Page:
A presentation by Ollie McLean’s Sankofa School, whose three little Phenomenal Women in the making displayed their place in the future of Black history by totally knowing all the countries of Africa and the African pledge, was an example of what can happen when you design a program around respect for one’s culture, coupled with educational excellence (one of the little ladies made an error on an African country, and her younger 6-year- old counterpart took her to task – too cute!)
Likewise, the significance of the double-duo husband-and-wife teams of Bernice Green and David Greaves and Charlotte and Lemuel Mial was not lost on the recipients either (as noted by MC Graham Weatherspoon, whose wife Irza, sat in the audience cheering him on).
However, while each has played roles in the enlistment of the Black community in their own right, who knew that Lemuel Mial had such a wonderful voice? He sings with a group called U4RIA, and nearly knocked the audience out of their seats as he serenaded us with a song he had written in honor of the occasion entitled “Nothing Like a Woman”, which he co-authored with Larry Banks, musician and artist extraordinaire (available at www.U4RIA or 718-622-7638). In fact, from the response of the women in the audience, he compared favorably to Smokey Robinson, Teddy Pendergrass and others. (Wow!)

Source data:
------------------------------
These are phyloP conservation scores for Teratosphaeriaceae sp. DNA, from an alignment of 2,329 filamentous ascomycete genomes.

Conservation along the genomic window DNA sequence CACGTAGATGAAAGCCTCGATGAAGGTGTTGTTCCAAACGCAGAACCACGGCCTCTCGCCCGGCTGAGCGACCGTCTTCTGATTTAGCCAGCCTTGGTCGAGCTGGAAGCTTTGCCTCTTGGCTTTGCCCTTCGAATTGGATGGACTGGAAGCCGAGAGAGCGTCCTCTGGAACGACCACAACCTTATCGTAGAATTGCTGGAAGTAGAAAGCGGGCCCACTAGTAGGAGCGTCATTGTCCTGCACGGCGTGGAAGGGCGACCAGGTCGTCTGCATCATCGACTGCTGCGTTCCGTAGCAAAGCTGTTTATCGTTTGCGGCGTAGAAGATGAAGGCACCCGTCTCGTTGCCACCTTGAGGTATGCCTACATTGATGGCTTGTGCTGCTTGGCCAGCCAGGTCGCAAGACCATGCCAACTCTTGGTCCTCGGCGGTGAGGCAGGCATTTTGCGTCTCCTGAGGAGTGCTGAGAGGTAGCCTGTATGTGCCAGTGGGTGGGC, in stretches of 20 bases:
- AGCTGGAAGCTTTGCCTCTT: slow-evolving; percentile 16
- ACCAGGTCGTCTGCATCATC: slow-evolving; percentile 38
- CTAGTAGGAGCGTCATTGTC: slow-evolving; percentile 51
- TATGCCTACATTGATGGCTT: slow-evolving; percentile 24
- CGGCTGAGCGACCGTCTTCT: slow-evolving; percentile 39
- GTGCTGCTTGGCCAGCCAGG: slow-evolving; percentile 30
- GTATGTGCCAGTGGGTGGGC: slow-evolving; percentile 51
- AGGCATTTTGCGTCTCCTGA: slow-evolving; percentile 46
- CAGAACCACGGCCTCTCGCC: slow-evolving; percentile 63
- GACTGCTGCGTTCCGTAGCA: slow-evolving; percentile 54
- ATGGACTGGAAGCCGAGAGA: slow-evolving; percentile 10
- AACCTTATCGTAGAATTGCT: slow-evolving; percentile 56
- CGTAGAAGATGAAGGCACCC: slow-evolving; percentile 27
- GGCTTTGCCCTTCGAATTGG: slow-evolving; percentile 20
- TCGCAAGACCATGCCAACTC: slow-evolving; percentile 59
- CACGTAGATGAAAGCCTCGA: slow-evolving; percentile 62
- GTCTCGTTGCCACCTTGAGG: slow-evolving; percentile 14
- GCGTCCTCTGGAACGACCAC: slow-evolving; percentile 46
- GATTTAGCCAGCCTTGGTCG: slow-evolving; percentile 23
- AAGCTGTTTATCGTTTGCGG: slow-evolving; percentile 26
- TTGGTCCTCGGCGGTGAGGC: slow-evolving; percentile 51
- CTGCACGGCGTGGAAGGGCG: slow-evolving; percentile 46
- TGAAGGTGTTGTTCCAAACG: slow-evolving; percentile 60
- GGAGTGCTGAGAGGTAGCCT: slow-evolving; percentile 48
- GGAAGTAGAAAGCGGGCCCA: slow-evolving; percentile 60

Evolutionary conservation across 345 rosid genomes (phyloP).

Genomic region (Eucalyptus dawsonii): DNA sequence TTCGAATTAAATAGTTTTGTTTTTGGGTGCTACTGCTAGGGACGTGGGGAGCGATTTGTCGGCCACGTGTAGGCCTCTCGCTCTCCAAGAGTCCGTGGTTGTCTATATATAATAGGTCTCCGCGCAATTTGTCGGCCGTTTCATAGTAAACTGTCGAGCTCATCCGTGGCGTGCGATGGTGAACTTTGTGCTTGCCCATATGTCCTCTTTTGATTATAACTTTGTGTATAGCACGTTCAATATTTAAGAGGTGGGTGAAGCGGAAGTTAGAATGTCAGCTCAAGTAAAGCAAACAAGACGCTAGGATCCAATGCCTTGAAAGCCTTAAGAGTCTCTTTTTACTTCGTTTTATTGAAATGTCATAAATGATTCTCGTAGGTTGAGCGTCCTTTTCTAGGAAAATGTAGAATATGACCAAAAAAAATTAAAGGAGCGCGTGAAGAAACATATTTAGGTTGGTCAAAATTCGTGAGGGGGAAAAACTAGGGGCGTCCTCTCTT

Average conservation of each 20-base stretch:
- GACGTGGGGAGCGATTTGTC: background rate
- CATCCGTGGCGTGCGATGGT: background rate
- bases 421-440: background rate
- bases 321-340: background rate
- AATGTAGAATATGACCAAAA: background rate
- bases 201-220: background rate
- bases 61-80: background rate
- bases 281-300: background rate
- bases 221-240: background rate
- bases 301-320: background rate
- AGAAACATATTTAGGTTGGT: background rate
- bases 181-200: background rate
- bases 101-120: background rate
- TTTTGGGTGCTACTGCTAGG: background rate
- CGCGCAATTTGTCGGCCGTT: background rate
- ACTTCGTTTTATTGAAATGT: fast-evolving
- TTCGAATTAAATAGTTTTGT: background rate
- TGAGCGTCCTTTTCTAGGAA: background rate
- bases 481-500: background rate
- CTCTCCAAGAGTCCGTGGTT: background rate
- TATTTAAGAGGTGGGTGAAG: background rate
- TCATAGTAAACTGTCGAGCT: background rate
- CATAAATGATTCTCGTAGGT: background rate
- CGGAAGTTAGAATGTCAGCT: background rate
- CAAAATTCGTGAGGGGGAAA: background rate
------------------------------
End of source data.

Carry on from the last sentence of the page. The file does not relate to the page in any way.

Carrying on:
Circling back to my opening statement, there can never be too much love for each other in the Black community. In fact, an overabundance of love is exactly what is needed to offset what we’ve endured over the past 400 years and the most recent 40 coming out of the Civil Rights Era. We need more events such as these where we unabashedly celebrate the good we bring to each other in the community. Where, like the Japanese, we take the time to really celebrate each little victory, instead of waiting ’til the person has one foot in the grave and the other on a banana peel before we give them the accolades they deserve.
I would personally like to thank each and every individual who had anything to do with the ceremonies held at VON KING PARK, including the Culinary Center, for all you did to make that rainy day one of the sunniest and brightest days ever. And thank you for a gift bag so heavy it needed an extra set of wheels to get it home! We are truly loving you for loving us so much.

By Gloria Dulan Wilson